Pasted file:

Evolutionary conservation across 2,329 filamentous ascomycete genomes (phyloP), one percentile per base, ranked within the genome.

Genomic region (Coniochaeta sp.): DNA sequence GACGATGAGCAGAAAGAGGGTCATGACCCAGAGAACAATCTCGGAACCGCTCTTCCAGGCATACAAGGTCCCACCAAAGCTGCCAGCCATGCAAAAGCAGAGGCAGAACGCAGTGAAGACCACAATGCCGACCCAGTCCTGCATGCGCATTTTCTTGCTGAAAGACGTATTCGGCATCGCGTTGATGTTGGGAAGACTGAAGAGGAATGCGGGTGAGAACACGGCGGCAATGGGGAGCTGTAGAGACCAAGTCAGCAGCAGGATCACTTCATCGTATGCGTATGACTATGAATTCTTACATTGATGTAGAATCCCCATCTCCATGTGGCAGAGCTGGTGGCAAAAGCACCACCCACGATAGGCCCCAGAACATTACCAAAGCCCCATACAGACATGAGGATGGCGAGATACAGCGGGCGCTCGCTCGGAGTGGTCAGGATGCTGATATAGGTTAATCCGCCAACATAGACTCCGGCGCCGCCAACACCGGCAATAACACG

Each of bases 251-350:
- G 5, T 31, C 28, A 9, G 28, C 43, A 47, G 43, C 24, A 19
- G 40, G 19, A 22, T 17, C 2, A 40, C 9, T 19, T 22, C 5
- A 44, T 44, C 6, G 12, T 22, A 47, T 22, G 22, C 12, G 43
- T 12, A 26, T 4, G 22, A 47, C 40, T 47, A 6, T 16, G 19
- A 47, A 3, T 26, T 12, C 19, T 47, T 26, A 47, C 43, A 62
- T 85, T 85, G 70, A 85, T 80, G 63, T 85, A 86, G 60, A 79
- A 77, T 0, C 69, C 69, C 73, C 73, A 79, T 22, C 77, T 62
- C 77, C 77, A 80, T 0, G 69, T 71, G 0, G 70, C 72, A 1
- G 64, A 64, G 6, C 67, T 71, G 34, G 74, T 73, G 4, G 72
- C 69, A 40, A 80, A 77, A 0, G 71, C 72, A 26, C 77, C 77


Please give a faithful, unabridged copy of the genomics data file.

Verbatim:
Evolutionary conservation across 2,329 filamentous ascomycete genomes (phyloP), one percentile per base, ranked within the genome.

Genomic region (Coniochaeta sp.): DNA sequence GACGATGAGCAGAAAGAGGGTCATGACCCAGAGAACAATCTCGGAACCGCTCTTCCAGGCATACAAGGTCCCACCAAAGCTGCCAGCCATGCAAAAGCAGAGGCAGAACGCAGTGAAGACCACAATGCCGACCCAGTCCTGCATGCGCATTTTCTTGCTGAAAGACGTATTCGGCATCGCGTTGATGTTGGGAAGACTGAAGAGGAATGCGGGTGAGAACACGGCGGCAATGGGGAGCTGTAGAGACCAAGTCAGCAGCAGGATCACTTCATCGTATGCGTATGACTATGAATTCTTACATTGATGTAGAATCCCCATCTCCATGTGGCAGAGCTGGTGGCAAAAGCACCACCCACGATAGGCCCCAGAACATTACCAAAGCCCCATACAGACATGAGGATGGCGAGATACAGCGGGCGCTCGCTCGGAGTGGTCAGGATGCTGATATAGGTTAATCCGCCAACATAGACTCCGGCGCCGCCAACACCGGCAATAACACG

Each of bases 251-350:
- G 5, T 31, C 28, A 9, G 28, C 43, A 47, G 43, C 24, A 19
- G 40, G 19, A 22, T 17, C 2, A 40, C 9, T 19, T 22, C 5
- A 44, T 44, C 6, G 12, T 22, A 47, T 22, G 22, C 12, G 43
- T 12, A 26, T 4, G 22, A 47, C 40, T 47, A 6, T 16, G 19
- A 47, A 3, T 26, T 12, C 19, T 47, T 26, A 47, C 43, A 62
- T 85, T 85, G 70, A 85, T 80, G 63, T 85, A 86, G 60, A 79
- A 77, T 0, C 69, C 69, C 73, C 73, A 79, T 22, C 77, T 62
- C 77, C 77, A 80, T 0, G 69, T 71, G 0, G 70, C 72, A 1
- G 64, A 64, G 6, C 67, T 71, G 34, G 74, T 73, G 4, G 72
- C 69, A 40, A 80, A 77, A 0, G 71, C 72, A 26, C 77, C 77